Breakdown: The Condition
Here it is, another one of those days in which every time Chalice Sinclearly inspects his fingernails he finds that dirt has managed to pack under their unbitten tips. He’s straightened a paperclip and he’s been using it throughout the morning to scrape the dirt out. Thank God it’s malleable, the dirt that is (not the morning); even if it’s wavering towards a very dark purple hue – which is fairly distasteful, as most anything else that leans surreal proves to be – it always moves easily enough. Yet no matter how many times he tills the dirt out from under his nails, more gets under them within the hour, half-hour even. It’s one of those days.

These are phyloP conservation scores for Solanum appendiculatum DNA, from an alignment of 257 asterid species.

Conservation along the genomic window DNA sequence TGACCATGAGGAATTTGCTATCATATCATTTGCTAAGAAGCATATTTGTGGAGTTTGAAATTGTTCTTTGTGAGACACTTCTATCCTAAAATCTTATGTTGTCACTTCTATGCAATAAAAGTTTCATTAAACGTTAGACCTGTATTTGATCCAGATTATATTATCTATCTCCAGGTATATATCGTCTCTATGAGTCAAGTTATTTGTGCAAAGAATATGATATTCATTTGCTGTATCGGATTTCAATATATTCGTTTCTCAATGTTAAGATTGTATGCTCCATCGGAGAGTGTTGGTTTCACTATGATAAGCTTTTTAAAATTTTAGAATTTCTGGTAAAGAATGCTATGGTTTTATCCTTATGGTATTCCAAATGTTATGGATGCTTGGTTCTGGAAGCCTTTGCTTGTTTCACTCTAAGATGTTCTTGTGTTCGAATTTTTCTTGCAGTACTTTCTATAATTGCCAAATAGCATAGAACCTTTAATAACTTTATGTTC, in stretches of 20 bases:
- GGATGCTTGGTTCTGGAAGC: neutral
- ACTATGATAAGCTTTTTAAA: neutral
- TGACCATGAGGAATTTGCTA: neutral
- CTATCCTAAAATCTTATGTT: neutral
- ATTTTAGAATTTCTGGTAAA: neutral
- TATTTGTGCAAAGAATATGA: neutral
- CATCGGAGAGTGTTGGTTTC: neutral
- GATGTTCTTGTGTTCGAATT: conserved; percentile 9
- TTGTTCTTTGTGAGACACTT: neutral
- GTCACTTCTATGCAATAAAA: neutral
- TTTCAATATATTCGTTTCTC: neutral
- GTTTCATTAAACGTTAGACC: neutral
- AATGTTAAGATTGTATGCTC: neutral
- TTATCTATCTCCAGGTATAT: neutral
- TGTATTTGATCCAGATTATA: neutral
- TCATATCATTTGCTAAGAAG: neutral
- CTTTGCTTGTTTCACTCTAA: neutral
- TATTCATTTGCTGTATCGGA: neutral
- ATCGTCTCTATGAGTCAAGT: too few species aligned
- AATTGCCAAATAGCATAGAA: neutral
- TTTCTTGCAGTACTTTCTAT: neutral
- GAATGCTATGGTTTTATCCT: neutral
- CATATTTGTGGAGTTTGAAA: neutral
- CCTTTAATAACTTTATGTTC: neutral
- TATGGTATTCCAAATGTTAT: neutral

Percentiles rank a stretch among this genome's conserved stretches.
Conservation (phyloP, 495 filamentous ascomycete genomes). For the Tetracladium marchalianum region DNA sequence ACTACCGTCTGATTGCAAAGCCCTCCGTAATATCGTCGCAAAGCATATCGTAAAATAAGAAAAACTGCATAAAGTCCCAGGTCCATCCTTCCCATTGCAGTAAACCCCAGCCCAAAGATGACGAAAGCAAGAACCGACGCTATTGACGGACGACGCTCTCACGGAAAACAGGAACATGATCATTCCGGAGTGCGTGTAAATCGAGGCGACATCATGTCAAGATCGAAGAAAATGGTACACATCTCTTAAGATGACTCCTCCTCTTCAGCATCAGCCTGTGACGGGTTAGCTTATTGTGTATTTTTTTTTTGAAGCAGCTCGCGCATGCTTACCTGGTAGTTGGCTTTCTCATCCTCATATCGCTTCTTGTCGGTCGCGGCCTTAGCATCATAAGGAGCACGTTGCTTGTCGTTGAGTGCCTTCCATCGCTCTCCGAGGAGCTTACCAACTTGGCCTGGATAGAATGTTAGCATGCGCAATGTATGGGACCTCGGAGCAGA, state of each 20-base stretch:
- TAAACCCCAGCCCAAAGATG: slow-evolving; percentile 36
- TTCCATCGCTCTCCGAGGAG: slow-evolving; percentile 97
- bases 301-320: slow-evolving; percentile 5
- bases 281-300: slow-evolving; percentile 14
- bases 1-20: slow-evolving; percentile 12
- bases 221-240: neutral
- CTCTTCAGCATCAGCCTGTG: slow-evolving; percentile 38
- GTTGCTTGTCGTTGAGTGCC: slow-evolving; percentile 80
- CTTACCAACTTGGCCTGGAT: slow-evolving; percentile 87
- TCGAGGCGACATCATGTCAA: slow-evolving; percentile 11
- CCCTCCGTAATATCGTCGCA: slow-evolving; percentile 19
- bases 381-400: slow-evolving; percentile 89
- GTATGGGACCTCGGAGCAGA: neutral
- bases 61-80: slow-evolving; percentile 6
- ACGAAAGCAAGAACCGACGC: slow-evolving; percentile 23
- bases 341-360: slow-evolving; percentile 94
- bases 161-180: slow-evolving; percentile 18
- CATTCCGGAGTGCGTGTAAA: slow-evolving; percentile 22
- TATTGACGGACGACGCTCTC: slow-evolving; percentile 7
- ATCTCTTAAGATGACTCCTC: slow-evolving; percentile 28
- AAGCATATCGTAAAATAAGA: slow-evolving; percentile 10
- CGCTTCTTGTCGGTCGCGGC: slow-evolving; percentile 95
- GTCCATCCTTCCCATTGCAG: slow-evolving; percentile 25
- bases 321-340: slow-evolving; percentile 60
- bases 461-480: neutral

He’s in the office, a presumably sterile workplace. He’s not at home where he might actually use a tool or pick up a rag—use his hands in some genuine act of manly labor, however minuscule that act may prove to be. Chalice will be the first to show you his hands are not callused. He’s no factory hardass; he’s no weekend grease monkey; he’s no laborer in that sense. In fact, it’s probably too late in his life for the skin stretched over his hands to ever become anything close to resembling what more than likely is the intended character of that farmer character’s hand in American Gothic. He spends his weekdays moving a mouse around within a diameter of only a few inches, for Christ’s sake; he finger punches keys on an ergonomically correct keypad. Chalice is no he-man, and he knows this. When he lifts the hood of his unAmerican economy car, the only thing he knows under there is where to pour the wiper fluid. … He works in a cubicle in an office that has a legal immigrant come in after hours each workday to re-tidy the already mostly tidy. He himself regularly uses air dusters and disinfectant wipes on his equipment. So, how the hell does dirt get under one’s nails in a place like this?